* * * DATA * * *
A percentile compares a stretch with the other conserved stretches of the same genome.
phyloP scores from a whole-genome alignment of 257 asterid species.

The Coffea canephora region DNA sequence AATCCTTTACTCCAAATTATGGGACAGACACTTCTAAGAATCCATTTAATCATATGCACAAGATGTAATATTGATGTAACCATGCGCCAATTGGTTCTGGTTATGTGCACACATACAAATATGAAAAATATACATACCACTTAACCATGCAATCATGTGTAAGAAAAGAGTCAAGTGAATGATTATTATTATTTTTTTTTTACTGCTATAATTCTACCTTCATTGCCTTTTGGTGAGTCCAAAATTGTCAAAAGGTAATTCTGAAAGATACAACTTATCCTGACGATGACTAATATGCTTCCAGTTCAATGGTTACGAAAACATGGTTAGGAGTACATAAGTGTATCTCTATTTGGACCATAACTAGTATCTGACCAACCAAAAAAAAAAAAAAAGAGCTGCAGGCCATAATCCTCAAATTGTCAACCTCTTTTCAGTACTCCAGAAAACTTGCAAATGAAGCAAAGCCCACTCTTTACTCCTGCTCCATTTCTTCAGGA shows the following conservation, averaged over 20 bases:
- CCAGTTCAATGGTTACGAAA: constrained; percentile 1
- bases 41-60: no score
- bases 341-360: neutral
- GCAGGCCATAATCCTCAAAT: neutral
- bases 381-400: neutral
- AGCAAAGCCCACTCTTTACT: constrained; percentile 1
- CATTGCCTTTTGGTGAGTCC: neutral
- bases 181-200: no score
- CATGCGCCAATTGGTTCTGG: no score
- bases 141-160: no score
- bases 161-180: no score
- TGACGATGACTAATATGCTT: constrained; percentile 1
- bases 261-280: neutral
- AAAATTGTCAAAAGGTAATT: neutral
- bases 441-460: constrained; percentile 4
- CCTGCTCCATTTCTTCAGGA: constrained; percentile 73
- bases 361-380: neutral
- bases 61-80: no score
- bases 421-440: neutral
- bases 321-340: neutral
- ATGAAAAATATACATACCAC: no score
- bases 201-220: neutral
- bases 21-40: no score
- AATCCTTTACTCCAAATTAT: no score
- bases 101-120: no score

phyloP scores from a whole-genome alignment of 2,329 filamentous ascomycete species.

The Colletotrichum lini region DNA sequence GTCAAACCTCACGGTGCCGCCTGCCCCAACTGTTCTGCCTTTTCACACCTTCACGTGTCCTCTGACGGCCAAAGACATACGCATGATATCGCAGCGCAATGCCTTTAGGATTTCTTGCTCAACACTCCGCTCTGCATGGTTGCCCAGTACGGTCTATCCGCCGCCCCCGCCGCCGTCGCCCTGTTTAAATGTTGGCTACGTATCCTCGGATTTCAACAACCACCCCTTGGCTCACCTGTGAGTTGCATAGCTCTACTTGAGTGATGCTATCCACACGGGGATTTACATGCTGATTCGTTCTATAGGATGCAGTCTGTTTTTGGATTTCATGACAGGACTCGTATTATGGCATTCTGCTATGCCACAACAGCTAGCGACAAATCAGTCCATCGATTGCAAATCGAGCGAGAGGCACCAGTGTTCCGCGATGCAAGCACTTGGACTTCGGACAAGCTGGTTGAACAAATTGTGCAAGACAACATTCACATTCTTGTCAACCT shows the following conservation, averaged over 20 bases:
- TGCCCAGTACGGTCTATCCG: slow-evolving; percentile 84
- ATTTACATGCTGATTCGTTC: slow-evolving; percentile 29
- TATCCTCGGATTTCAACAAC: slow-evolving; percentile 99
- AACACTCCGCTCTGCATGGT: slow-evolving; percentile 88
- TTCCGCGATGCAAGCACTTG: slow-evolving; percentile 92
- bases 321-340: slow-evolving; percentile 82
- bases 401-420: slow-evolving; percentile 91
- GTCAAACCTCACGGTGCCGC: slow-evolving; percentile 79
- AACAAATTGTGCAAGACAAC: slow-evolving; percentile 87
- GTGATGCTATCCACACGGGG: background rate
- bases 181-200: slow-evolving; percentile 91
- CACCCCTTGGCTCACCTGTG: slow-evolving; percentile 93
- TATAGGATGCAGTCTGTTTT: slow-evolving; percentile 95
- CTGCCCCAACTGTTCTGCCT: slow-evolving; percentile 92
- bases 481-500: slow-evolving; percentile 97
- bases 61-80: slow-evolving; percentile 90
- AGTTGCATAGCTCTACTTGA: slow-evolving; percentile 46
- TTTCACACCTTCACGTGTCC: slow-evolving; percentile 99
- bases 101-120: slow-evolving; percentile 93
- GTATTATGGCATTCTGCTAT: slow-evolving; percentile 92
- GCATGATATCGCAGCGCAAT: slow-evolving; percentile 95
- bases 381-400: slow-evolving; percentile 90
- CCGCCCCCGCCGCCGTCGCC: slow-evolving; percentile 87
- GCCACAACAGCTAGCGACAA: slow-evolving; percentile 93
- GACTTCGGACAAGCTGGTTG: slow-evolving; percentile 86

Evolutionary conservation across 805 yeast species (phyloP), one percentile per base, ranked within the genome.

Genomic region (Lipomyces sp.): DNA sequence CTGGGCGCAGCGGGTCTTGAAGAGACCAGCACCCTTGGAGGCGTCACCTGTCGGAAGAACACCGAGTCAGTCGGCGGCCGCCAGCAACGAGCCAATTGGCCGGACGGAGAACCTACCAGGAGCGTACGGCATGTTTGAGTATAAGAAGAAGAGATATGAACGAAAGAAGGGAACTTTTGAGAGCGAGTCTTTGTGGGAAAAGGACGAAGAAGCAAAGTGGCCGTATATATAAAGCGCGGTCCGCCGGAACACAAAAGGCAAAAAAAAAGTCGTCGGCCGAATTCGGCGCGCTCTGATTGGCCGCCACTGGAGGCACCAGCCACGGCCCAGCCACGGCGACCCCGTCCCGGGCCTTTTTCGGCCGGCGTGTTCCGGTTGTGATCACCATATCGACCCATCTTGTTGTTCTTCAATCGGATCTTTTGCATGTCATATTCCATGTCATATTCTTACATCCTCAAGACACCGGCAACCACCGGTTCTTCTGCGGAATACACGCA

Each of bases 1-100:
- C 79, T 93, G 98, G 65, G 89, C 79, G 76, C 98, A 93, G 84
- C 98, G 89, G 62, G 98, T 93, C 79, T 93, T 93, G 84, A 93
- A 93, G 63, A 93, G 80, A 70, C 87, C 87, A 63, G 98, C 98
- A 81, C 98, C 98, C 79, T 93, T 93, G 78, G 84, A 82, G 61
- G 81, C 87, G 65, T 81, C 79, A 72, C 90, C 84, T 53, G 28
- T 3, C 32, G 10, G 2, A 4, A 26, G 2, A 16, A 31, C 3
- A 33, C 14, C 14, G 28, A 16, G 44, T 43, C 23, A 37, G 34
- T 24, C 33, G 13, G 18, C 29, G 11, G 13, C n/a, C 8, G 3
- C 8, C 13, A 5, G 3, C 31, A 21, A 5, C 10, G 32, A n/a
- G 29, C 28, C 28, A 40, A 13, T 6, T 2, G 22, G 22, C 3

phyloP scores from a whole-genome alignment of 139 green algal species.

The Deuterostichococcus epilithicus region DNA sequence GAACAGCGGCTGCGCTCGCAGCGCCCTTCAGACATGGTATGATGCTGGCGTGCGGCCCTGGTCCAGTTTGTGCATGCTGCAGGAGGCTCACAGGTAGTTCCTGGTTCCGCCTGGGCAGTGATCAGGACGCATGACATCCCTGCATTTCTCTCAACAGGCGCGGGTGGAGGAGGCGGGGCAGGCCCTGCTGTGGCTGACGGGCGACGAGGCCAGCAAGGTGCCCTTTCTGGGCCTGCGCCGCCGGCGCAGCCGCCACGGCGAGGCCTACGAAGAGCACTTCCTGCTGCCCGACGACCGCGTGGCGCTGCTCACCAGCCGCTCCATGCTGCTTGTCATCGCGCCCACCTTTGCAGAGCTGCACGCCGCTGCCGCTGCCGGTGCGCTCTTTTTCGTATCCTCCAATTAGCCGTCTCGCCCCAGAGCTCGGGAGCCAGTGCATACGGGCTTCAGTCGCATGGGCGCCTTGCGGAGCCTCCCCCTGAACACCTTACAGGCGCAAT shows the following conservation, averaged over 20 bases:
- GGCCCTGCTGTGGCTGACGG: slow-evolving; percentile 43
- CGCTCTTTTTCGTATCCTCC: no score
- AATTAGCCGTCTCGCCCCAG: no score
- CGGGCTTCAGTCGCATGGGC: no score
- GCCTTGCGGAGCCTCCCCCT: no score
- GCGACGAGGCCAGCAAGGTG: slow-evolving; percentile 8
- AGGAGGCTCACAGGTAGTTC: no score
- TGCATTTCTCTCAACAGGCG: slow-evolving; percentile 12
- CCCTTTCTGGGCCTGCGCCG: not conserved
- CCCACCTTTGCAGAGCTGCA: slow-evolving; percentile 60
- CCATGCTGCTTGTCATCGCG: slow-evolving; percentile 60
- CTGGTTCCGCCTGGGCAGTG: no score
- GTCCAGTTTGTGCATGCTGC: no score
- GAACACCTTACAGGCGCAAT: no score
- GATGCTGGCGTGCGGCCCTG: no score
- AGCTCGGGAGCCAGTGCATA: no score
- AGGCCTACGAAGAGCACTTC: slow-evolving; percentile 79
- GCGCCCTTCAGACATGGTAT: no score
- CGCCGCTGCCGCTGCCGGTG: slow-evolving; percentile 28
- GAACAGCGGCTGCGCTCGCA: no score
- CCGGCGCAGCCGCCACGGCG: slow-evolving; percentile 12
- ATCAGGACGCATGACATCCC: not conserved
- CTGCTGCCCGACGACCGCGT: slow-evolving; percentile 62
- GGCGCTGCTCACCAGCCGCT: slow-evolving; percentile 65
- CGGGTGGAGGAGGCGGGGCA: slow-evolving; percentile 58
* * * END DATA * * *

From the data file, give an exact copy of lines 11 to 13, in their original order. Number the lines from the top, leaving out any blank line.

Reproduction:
- bases 181-200: no score
- CATGCGCCAATTGGTTCTGG: no score
- bases 141-160: no score